Originally posted by no1marauder
Bookies set lines where they think 50% will bet for one side and 50% for other. The SEC has won 6 Championships in a row and is properly believed to be the best conference by a fairly wide margin. Bama is defending National Champion.
It makes sense. But I'll be very surprised if Notre Dame gets blown out.
Your explanation makes sense, and kind of what I was thinking. I just wonder that ND is a national team with a national following, and there would be many bettting on ND. (I made money betting against ND long ago in the past when I used to do that sort of thing.) Alabama has a good coach and talent, but does no look quite as strong this year, though still a strong team. ND is undefeated with a good coach and a lot of talent, and with just as much a national following and positive bias as Alabama? I know the SEC has dominated in recent years, and I guess ND being down for a couple of decades has hurt their perfomance prestige. Anyway, I was thinking Alabama -3 was about right.
This explanation below of how the odds are initially set seems a little internally inconsistent to me. Why put much emphasis on the playing surface, for example, when the bookie is not predicting outcome but instead how people will bet, and I would think the type of playing surface does not much influence people who bet.
Setting the line is a matter of intense research, carefully cultivated contacts, years of experience and plain old intuition. An oddsmaker's reputation is based on his accuracy, and he has many variables to consider when determining the odds:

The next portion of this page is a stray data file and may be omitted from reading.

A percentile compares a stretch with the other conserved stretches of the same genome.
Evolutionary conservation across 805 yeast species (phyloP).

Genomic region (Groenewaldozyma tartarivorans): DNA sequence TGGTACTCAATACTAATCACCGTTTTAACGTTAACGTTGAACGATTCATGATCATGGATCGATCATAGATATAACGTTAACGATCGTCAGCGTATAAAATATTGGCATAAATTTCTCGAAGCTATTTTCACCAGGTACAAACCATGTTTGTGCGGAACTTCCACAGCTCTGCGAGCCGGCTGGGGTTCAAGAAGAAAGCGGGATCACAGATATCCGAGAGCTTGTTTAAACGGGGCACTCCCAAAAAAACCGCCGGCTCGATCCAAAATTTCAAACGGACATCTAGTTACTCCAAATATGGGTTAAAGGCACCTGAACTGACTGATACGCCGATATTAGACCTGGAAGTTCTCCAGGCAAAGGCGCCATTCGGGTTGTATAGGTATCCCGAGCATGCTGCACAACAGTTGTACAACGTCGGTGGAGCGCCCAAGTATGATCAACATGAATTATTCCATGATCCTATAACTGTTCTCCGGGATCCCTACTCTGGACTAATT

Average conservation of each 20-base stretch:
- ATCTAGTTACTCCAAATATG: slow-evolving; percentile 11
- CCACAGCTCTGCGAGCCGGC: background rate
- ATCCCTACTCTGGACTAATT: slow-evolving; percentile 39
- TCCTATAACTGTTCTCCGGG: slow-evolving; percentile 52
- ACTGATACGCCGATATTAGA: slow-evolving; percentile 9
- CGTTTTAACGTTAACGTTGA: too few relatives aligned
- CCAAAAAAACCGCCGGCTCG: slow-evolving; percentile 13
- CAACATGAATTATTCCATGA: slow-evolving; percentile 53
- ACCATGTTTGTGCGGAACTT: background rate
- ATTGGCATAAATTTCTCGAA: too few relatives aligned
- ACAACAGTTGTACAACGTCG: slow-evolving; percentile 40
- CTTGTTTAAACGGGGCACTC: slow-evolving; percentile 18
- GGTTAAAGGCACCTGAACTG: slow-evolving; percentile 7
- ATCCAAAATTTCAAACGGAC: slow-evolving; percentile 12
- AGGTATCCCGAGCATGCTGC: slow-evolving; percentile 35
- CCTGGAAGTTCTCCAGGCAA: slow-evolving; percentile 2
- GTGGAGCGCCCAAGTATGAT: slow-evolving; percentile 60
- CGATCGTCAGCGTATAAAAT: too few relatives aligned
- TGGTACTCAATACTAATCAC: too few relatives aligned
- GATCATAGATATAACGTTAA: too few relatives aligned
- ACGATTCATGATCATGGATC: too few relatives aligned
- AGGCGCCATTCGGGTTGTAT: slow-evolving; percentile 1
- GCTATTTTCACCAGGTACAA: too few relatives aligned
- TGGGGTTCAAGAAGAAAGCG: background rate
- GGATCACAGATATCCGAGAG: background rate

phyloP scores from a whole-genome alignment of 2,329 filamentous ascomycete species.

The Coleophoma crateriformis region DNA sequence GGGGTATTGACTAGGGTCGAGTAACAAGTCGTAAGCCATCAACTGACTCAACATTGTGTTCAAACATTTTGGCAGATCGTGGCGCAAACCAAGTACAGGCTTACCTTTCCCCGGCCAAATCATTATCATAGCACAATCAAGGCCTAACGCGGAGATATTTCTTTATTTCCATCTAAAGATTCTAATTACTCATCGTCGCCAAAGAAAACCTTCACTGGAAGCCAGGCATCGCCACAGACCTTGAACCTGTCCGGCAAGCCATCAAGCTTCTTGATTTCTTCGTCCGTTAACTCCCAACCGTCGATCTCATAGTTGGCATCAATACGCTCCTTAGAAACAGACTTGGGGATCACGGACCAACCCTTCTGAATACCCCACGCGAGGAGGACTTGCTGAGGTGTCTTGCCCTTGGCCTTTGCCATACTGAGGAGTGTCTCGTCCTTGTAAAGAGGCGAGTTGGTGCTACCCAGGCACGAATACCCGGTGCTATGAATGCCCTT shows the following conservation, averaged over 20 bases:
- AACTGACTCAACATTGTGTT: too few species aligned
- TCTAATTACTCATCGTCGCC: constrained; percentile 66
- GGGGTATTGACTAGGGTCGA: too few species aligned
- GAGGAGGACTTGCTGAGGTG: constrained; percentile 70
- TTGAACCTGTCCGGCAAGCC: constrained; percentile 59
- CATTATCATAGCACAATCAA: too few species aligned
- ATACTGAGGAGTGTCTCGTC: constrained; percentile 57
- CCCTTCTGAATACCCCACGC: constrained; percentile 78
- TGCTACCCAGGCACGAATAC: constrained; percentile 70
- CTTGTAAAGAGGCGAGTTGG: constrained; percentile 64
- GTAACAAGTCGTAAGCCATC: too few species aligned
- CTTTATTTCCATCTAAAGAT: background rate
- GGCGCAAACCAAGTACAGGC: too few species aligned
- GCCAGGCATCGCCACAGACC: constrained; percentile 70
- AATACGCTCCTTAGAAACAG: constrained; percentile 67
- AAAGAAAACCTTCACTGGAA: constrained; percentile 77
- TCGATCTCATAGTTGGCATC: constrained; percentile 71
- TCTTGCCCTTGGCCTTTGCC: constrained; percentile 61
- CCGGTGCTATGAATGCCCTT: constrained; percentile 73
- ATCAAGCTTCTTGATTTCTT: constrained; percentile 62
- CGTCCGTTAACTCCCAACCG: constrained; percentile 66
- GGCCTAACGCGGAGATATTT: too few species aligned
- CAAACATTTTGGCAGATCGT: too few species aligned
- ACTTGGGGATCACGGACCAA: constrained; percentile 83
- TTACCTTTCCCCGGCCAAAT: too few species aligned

-The teams' performances this season, in prior seasons, in last week's game, and against each other
-The playing surface
-Home field advantage
-The weather forecast
-Injuries, especially those of star players
-Events in the personal lives of the players
Oddsmakers don't try to predict the outcome of the game when setting point spreads. If a team is favored by seven points, that doesn't mean that the oddsmaker necessarily thinks it will win by seven points. The oddsmaker's goal when setting the line is to keep an equal number of bets on both sides of the game. The betting public's perception of the game can be as important as the actual comparison of the two teams.
Why do oddsmakers try to keep the action even on both sides of a bet? A bookie's worst fear is being "sided." This happens when many bets come in on one side of a game. If that side turns out to be the winning side, the bookie will lose a lot of money. Ideally, half the bettors lose, and their money goes to pay off the other half, who won, with the bookie taking the vig.